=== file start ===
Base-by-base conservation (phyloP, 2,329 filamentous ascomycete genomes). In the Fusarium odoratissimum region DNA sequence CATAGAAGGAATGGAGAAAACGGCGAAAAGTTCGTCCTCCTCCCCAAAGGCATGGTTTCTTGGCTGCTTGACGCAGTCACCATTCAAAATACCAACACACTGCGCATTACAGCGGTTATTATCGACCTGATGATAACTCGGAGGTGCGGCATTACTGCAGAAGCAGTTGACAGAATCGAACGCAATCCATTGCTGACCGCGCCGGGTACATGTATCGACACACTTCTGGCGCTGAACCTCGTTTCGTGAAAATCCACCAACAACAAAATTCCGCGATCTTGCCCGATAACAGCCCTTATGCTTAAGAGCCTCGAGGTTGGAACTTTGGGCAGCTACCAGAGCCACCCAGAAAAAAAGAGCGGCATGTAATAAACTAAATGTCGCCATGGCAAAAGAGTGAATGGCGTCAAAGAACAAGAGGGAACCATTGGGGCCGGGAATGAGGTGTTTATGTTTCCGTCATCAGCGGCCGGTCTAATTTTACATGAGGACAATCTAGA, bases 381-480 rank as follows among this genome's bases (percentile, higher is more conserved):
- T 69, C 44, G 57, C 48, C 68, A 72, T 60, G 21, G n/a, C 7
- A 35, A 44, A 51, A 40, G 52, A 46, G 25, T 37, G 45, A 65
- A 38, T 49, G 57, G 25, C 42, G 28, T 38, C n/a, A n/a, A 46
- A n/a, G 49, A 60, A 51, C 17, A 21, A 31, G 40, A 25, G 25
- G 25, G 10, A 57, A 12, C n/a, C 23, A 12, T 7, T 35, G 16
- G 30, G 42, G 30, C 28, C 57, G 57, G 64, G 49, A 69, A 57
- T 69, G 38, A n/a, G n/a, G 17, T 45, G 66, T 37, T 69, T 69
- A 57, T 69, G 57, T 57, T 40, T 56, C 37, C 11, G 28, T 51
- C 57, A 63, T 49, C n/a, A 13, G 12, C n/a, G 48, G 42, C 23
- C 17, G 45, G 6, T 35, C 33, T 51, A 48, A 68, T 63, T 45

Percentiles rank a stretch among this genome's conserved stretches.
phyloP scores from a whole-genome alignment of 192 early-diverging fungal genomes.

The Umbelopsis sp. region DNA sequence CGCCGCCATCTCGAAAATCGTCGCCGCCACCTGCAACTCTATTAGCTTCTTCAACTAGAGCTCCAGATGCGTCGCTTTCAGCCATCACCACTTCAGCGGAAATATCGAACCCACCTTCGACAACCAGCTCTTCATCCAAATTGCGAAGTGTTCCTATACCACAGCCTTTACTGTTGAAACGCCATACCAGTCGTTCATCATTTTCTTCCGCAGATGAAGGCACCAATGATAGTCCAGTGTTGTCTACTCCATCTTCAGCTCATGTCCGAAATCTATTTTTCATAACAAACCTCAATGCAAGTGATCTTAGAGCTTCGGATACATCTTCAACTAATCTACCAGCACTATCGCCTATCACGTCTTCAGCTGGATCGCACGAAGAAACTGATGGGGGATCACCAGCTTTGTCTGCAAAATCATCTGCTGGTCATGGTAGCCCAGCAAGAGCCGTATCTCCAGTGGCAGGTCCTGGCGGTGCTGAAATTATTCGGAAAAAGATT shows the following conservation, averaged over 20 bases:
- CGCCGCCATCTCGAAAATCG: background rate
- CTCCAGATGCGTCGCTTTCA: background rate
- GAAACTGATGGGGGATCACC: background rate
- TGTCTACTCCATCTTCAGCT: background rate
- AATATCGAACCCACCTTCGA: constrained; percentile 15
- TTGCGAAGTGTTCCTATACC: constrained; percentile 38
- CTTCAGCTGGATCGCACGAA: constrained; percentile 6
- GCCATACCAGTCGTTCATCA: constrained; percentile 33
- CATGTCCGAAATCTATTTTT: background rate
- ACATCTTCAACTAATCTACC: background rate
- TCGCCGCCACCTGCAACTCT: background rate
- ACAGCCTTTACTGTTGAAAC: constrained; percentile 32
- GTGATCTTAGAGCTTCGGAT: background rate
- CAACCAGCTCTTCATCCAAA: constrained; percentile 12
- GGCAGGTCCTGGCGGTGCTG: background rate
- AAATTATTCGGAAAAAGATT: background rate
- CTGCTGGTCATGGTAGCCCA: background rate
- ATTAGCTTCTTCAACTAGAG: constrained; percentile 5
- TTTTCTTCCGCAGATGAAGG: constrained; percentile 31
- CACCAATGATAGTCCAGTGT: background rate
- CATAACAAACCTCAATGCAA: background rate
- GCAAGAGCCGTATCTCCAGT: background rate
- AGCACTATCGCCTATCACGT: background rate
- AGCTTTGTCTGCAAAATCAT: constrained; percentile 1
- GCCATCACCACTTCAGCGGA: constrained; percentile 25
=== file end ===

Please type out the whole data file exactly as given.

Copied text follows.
Base-by-base conservation (phyloP, 2,329 filamentous ascomycete genomes). In the Fusarium odoratissimum region DNA sequence CATAGAAGGAATGGAGAAAACGGCGAAAAGTTCGTCCTCCTCCCCAAAGGCATGGTTTCTTGGCTGCTTGACGCAGTCACCATTCAAAATACCAACACACTGCGCATTACAGCGGTTATTATCGACCTGATGATAACTCGGAGGTGCGGCATTACTGCAGAAGCAGTTGACAGAATCGAACGCAATCCATTGCTGACCGCGCCGGGTACATGTATCGACACACTTCTGGCGCTGAACCTCGTTTCGTGAAAATCCACCAACAACAAAATTCCGCGATCTTGCCCGATAACAGCCCTTATGCTTAAGAGCCTCGAGGTTGGAACTTTGGGCAGCTACCAGAGCCACCCAGAAAAAAAGAGCGGCATGTAATAAACTAAATGTCGCCATGGCAAAAGAGTGAATGGCGTCAAAGAACAAGAGGGAACCATTGGGGCCGGGAATGAGGTGTTTATGTTTCCGTCATCAGCGGCCGGTCTAATTTTACATGAGGACAATCTAGA, bases 381-480 rank as follows among this genome's bases (percentile, higher is more conserved):
- T 69, C 44, G 57, C 48, C 68, A 72, T 60, G 21, G n/a, C 7
- A 35, A 44, A 51, A 40, G 52, A 46, G 25, T 37, G 45, A 65
- A 38, T 49, G 57, G 25, C 42, G 28, T 38, C n/a, A n/a, A 46
- A n/a, G 49, A 60, A 51, C 17, A 21, A 31, G 40, A 25, G 25
- G 25, G 10, A 57, A 12, C n/a, C 23, A 12, T 7, T 35, G 16
- G 30, G 42, G 30, C 28, C 57, G 57, G 64, G 49, A 69, A 57
- T 69, G 38, A n/a, G n/a, G 17, T 45, G 66, T 37, T 69, T 69
- A 57, T 69, G 57, T 57, T 40, T 56, C 37, C 11, G 28, T 51
- C 57, A 63, T 49, C n/a, A 13, G 12, C n/a, G 48, G 42, C 23
- C 17, G 45, G 6, T 35, C 33, T 51, A 48, A 68, T 63, T 45

Percentiles rank a stretch among this genome's conserved stretches.
phyloP scores from a whole-genome alignment of 192 early-diverging fungal genomes.

The Umbelopsis sp. region DNA sequence CGCCGCCATCTCGAAAATCGTCGCCGCCACCTGCAACTCTATTAGCTTCTTCAACTAGAGCTCCAGATGCGTCGCTTTCAGCCATCACCACTTCAGCGGAAATATCGAACCCACCTTCGACAACCAGCTCTTCATCCAAATTGCGAAGTGTTCCTATACCACAGCCTTTACTGTTGAAACGCCATACCAGTCGTTCATCATTTTCTTCCGCAGATGAAGGCACCAATGATAGTCCAGTGTTGTCTACTCCATCTTCAGCTCATGTCCGAAATCTATTTTTCATAACAAACCTCAATGCAAGTGATCTTAGAGCTTCGGATACATCTTCAACTAATCTACCAGCACTATCGCCTATCACGTCTTCAGCTGGATCGCACGAAGAAACTGATGGGGGATCACCAGCTTTGTCTGCAAAATCATCTGCTGGTCATGGTAGCCCAGCAAGAGCCGTATCTCCAGTGGCAGGTCCTGGCGGTGCTGAAATTATTCGGAAAAAGATT shows the following conservation, averaged over 20 bases:
- CGCCGCCATCTCGAAAATCG: background rate
- CTCCAGATGCGTCGCTTTCA: background rate
- GAAACTGATGGGGGATCACC: background rate
- TGTCTACTCCATCTTCAGCT: background rate
- AATATCGAACCCACCTTCGA: constrained; percentile 15
- TTGCGAAGTGTTCCTATACC: constrained; percentile 38
- CTTCAGCTGGATCGCACGAA: constrained; percentile 6
- GCCATACCAGTCGTTCATCA: constrained; percentile 33
- CATGTCCGAAATCTATTTTT: background rate
- ACATCTTCAACTAATCTACC: background rate
- TCGCCGCCACCTGCAACTCT: background rate
- ACAGCCTTTACTGTTGAAAC: constrained; percentile 32
- GTGATCTTAGAGCTTCGGAT: background rate
- CAACCAGCTCTTCATCCAAA: constrained; percentile 12
- GGCAGGTCCTGGCGGTGCTG: background rate
- AAATTATTCGGAAAAAGATT: background rate
- CTGCTGGTCATGGTAGCCCA: background rate
- ATTAGCTTCTTCAACTAGAG: constrained; percentile 5
- TTTTCTTCCGCAGATGAAGG: constrained; percentile 31
- CACCAATGATAGTCCAGTGT: background rate
- CATAACAAACCTCAATGCAA: background rate
- GCAAGAGCCGTATCTCCAGT: background rate
- AGCACTATCGCCTATCACGT: background rate
- AGCTTTGTCTGCAAAATCAT: constrained; percentile 1
- GCCATCACCACTTCAGCGGA: constrained; percentile 25